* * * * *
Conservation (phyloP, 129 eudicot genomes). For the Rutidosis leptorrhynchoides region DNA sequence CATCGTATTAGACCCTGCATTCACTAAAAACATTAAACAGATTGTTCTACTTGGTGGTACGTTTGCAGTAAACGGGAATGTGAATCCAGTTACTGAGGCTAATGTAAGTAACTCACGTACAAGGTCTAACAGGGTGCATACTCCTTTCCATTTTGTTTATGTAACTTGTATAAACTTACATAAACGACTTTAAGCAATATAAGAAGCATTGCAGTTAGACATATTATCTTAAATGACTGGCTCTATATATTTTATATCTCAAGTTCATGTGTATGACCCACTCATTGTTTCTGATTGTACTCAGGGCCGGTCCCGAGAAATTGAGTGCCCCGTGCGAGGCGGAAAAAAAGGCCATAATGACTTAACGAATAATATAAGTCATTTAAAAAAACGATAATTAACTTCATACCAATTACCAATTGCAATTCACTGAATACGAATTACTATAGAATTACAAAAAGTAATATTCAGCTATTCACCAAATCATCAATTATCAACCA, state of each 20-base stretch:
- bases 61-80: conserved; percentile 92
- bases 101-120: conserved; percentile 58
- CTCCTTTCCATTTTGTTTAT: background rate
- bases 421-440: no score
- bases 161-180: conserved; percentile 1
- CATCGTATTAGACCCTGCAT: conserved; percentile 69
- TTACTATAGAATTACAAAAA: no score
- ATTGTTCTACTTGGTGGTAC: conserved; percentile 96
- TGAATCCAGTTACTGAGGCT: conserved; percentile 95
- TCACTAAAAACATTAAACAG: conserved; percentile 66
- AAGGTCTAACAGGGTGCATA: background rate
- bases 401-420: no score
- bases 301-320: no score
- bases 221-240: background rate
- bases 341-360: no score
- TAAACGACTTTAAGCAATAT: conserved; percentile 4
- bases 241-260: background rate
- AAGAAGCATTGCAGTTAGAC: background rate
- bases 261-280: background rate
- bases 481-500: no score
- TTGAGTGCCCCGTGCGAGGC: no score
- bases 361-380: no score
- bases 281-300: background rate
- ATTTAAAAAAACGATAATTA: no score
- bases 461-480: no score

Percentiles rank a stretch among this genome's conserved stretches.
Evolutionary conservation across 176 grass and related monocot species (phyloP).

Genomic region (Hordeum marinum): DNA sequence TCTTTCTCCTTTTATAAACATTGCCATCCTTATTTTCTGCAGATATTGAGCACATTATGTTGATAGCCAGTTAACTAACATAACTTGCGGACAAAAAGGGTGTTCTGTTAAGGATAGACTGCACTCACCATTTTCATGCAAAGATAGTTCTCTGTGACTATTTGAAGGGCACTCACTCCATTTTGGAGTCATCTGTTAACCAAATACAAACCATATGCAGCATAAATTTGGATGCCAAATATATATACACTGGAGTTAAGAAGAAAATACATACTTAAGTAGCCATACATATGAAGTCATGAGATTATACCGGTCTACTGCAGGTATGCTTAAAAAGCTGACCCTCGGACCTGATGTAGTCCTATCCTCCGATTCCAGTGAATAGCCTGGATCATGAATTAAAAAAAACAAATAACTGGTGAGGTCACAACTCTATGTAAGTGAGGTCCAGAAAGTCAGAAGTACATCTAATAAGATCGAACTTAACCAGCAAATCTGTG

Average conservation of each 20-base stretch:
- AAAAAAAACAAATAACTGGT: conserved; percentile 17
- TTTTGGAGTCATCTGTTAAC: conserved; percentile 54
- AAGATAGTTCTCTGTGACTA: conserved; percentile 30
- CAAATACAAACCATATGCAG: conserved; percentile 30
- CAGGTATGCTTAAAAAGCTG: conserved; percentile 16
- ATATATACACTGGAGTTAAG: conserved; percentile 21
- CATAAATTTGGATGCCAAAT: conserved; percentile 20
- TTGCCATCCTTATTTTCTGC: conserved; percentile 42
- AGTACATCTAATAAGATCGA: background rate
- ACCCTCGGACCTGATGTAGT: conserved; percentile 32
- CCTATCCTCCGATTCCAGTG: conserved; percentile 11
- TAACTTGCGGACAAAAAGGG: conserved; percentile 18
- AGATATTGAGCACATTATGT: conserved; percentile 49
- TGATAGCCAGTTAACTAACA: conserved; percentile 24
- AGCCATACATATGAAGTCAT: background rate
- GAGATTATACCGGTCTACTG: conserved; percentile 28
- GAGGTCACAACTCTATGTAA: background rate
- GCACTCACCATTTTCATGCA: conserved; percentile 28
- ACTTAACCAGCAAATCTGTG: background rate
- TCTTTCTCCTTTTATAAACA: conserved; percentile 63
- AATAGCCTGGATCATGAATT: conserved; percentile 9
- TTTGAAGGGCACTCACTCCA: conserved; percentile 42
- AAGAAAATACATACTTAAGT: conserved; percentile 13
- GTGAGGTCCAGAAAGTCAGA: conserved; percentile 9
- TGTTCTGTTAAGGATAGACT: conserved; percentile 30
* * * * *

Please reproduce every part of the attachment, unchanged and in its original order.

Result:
Conservation (phyloP, 129 eudicot genomes). For the Rutidosis leptorrhynchoides region DNA sequence CATCGTATTAGACCCTGCATTCACTAAAAACATTAAACAGATTGTTCTACTTGGTGGTACGTTTGCAGTAAACGGGAATGTGAATCCAGTTACTGAGGCTAATGTAAGTAACTCACGTACAAGGTCTAACAGGGTGCATACTCCTTTCCATTTTGTTTATGTAACTTGTATAAACTTACATAAACGACTTTAAGCAATATAAGAAGCATTGCAGTTAGACATATTATCTTAAATGACTGGCTCTATATATTTTATATCTCAAGTTCATGTGTATGACCCACTCATTGTTTCTGATTGTACTCAGGGCCGGTCCCGAGAAATTGAGTGCCCCGTGCGAGGCGGAAAAAAAGGCCATAATGACTTAACGAATAATATAAGTCATTTAAAAAAACGATAATTAACTTCATACCAATTACCAATTGCAATTCACTGAATACGAATTACTATAGAATTACAAAAAGTAATATTCAGCTATTCACCAAATCATCAATTATCAACCA, state of each 20-base stretch:
- bases 61-80: conserved; percentile 92
- bases 101-120: conserved; percentile 58
- CTCCTTTCCATTTTGTTTAT: background rate
- bases 421-440: no score
- bases 161-180: conserved; percentile 1
- CATCGTATTAGACCCTGCAT: conserved; percentile 69
- TTACTATAGAATTACAAAAA: no score
- ATTGTTCTACTTGGTGGTAC: conserved; percentile 96
- TGAATCCAGTTACTGAGGCT: conserved; percentile 95
- TCACTAAAAACATTAAACAG: conserved; percentile 66
- AAGGTCTAACAGGGTGCATA: background rate
- bases 401-420: no score
- bases 301-320: no score
- bases 221-240: background rate
- bases 341-360: no score
- TAAACGACTTTAAGCAATAT: conserved; percentile 4
- bases 241-260: background rate
- AAGAAGCATTGCAGTTAGAC: background rate
- bases 261-280: background rate
- bases 481-500: no score
- TTGAGTGCCCCGTGCGAGGC: no score
- bases 361-380: no score
- bases 281-300: background rate
- ATTTAAAAAAACGATAATTA: no score
- bases 461-480: no score

Percentiles rank a stretch among this genome's conserved stretches.
Evolutionary conservation across 176 grass and related monocot species (phyloP).

Genomic region (Hordeum marinum): DNA sequence TCTTTCTCCTTTTATAAACATTGCCATCCTTATTTTCTGCAGATATTGAGCACATTATGTTGATAGCCAGTTAACTAACATAACTTGCGGACAAAAAGGGTGTTCTGTTAAGGATAGACTGCACTCACCATTTTCATGCAAAGATAGTTCTCTGTGACTATTTGAAGGGCACTCACTCCATTTTGGAGTCATCTGTTAACCAAATACAAACCATATGCAGCATAAATTTGGATGCCAAATATATATACACTGGAGTTAAGAAGAAAATACATACTTAAGTAGCCATACATATGAAGTCATGAGATTATACCGGTCTACTGCAGGTATGCTTAAAAAGCTGACCCTCGGACCTGATGTAGTCCTATCCTCCGATTCCAGTGAATAGCCTGGATCATGAATTAAAAAAAACAAATAACTGGTGAGGTCACAACTCTATGTAAGTGAGGTCCAGAAAGTCAGAAGTACATCTAATAAGATCGAACTTAACCAGCAAATCTGTG

Average conservation of each 20-base stretch:
- AAAAAAAACAAATAACTGGT: conserved; percentile 17
- TTTTGGAGTCATCTGTTAAC: conserved; percentile 54
- AAGATAGTTCTCTGTGACTA: conserved; percentile 30
- CAAATACAAACCATATGCAG: conserved; percentile 30
- CAGGTATGCTTAAAAAGCTG: conserved; percentile 16
- ATATATACACTGGAGTTAAG: conserved; percentile 21
- CATAAATTTGGATGCCAAAT: conserved; percentile 20
- TTGCCATCCTTATTTTCTGC: conserved; percentile 42
- AGTACATCTAATAAGATCGA: background rate
- ACCCTCGGACCTGATGTAGT: conserved; percentile 32
- CCTATCCTCCGATTCCAGTG: conserved; percentile 11
- TAACTTGCGGACAAAAAGGG: conserved; percentile 18
- AGATATTGAGCACATTATGT: conserved; percentile 49
- TGATAGCCAGTTAACTAACA: conserved; percentile 24
- AGCCATACATATGAAGTCAT: background rate
- GAGATTATACCGGTCTACTG: conserved; percentile 28
- GAGGTCACAACTCTATGTAA: background rate
- GCACTCACCATTTTCATGCA: conserved; percentile 28
- ACTTAACCAGCAAATCTGTG: background rate
- TCTTTCTCCTTTTATAAACA: conserved; percentile 63
- AATAGCCTGGATCATGAATT: conserved; percentile 9
- TTTGAAGGGCACTCACTCCA: conserved; percentile 42
- AAGAAAATACATACTTAAGT: conserved; percentile 13
- GTGAGGTCCAGAAAGTCAGA: conserved; percentile 9
- TGTTCTGTTAAGGATAGACT: conserved; percentile 30